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Do you wish this happened like...NEVER?

singlesKristen Chandler

These cringe-worthy photos are are a turn-off for women, and the reasons men send them are even more disturbing.

If you've ever participated in online dating, you've likely been visually assaulted on your phone by a man who sent you an unsolicited photo of his junk. This isn't just a Tinder phenomenon, women report d-elfies coming from men on all dating sites! In fact, 45% of women say they've received an R-rated photo from a guy. How has this become a thing? There is so much wrong with this on so many levels. Laughing it off isn't the answer, and being offended doesn't make you a prude. 

In this article, Elizabeth Segran and Kimberly Truong investigate the problem and offer a little insight as to why men send d-elfies. To be honest, it's quite unsettling.

First let's be clear about how women feel after receiving one:

"I felt visually assaulted..."
"I just felt dirty after using my phone!"
"It's the online equivalent of the subway flasher..."
"At its worst, this is sexual harassment. At its best, it's a bummer — since it means you wasted your time chatting with a jerk."

No woman wants an unsolicited dick pic. Period. So why do men send them? The reasons are quite alarming:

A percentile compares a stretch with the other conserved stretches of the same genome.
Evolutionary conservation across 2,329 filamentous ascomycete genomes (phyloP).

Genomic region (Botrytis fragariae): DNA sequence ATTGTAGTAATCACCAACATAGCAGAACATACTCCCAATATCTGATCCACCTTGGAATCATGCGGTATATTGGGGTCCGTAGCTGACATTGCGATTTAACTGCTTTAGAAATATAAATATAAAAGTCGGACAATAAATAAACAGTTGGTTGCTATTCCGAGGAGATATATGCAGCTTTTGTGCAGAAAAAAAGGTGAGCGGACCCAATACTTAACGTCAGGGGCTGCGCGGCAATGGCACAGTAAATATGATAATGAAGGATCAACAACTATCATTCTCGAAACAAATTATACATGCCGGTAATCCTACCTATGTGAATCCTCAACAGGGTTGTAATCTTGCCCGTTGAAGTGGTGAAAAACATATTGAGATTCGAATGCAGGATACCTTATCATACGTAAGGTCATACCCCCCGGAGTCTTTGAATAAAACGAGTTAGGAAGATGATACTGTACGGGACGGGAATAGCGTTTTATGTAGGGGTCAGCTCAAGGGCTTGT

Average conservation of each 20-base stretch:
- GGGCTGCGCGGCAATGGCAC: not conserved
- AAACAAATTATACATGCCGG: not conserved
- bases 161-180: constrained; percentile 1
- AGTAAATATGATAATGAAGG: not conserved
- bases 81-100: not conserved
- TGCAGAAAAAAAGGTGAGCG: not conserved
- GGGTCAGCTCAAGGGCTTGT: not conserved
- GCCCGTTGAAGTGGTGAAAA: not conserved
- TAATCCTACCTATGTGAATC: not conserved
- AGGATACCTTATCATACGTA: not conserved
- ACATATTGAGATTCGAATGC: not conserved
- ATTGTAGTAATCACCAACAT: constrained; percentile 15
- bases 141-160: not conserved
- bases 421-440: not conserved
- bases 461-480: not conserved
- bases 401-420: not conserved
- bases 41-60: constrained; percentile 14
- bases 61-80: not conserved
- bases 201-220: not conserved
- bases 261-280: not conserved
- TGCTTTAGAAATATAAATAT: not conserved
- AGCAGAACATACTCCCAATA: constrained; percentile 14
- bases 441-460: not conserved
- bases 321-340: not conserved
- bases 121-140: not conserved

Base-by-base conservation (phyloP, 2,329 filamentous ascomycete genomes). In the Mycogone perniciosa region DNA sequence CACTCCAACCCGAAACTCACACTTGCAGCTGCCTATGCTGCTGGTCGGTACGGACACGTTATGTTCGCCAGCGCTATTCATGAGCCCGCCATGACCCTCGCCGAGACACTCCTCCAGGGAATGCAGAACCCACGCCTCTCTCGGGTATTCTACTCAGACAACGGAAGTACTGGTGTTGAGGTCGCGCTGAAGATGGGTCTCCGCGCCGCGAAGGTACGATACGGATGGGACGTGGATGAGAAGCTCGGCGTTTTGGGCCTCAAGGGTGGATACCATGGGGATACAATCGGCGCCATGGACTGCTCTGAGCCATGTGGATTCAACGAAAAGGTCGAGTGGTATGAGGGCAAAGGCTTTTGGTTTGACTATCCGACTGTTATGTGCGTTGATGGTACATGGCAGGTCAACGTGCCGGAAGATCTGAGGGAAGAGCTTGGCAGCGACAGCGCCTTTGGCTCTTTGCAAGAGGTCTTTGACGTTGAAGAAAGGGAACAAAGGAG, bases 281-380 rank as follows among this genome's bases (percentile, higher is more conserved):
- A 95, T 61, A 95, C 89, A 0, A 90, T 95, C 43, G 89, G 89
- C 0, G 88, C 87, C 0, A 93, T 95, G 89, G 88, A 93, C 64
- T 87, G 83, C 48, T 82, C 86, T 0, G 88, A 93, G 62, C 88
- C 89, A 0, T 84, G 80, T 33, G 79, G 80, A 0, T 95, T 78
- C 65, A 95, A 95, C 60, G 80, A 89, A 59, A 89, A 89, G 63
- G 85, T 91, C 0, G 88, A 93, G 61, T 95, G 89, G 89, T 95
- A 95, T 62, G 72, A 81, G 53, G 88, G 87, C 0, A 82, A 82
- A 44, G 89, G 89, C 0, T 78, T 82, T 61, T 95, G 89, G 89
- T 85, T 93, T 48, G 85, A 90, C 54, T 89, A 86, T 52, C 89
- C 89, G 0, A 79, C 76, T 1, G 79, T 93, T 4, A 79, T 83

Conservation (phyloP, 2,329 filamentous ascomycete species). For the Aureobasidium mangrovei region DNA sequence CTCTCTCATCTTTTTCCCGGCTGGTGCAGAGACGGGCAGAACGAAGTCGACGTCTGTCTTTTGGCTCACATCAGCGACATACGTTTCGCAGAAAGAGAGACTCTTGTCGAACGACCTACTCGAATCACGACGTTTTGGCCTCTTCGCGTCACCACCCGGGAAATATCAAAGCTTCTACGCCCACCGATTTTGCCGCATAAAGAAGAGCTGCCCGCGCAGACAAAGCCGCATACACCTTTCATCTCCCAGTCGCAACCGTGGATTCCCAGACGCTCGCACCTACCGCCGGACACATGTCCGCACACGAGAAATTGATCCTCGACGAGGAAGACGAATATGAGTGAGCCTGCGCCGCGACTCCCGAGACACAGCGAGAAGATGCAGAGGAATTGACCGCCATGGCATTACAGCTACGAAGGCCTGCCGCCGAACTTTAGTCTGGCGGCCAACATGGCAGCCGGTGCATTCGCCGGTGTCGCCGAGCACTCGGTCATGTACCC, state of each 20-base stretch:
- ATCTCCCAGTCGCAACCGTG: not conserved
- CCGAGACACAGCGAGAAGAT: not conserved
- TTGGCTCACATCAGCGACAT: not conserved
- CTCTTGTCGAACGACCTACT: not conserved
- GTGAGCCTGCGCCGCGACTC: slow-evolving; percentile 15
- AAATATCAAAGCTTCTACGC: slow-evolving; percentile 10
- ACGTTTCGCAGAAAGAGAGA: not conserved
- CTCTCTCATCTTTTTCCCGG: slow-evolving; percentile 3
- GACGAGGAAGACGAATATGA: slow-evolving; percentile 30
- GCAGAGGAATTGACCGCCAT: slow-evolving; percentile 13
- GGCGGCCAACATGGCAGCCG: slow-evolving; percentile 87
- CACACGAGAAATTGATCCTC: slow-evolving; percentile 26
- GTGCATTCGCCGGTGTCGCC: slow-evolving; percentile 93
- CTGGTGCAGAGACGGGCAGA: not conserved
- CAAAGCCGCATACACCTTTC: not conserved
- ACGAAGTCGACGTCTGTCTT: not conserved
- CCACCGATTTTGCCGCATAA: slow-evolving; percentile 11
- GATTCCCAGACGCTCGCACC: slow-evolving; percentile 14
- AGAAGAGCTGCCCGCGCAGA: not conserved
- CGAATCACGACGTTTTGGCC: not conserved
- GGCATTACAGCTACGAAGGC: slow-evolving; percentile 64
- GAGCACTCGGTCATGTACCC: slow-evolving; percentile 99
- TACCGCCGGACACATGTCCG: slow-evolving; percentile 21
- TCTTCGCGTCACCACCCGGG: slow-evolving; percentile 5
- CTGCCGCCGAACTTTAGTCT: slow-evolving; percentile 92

"It was a way of asserting power by making a woman squirm. Many of these guys have struggled to get a woman’s attention, and sending a dick pic is a sure way to get a reaction."

Is this the same as bad press is better than no press? Not true! Ask Chipotle. Unsolicited porn is about as appealing as E. Coli and it's doubtful that anyone who got sick there will ever go back. 

“I used to send dick pics to basically anyone who would have them… It's definitely an expression of power in some sense. It's the epitome of your masculinity; it's what makes you a man — what good am I but it?”

Wow, that's scary. Anatomy makes a male, and sending a picture of it has ZERO to do with the makings of a man, especially the kind of man women want.

This next quote summarizes the "anything goes" behavior that can happen in online dating. Profiles aren't people with feelings, so you can treat them however you want...WHAAAT?

“I think that 'lashing out' towards women on online dating sites, whether harmless annoyance or genuine harassment, is caused by being ignored so thoroughly by so many women. After a while, women on these sites aren't people with feelings; they're just thousands of profiles who all seem to dislike you for completely unknown reasons. Dick pics are, I think, a very specific form of this harassment...”

What's the best way to respond if it happens to you?

Ignore and block. The silent treatment speaks volumes without saying a word to the perpetrator. Don't send LOL, HaHaHa, or a snide comeback. All that does is continues the conversation with someone who isn't worthy of it. Laughing it off only lowers the bar on how we agree to be treated. Feminism is not about tolerating assaults, visual or otherwise. And, being a feminist is about being a woman who knows her worth, not just in the workplace, but in relationships. 

We have the power to turn this "talking to," "hanging out," "DTF" train wreck of the current dating culture around. At the end of the day, men want something women have, and if we make it clear offensive photos and disrespectful behaviors aren't going to bring them any closer to getting it, they'll stop. But we have to be united. 

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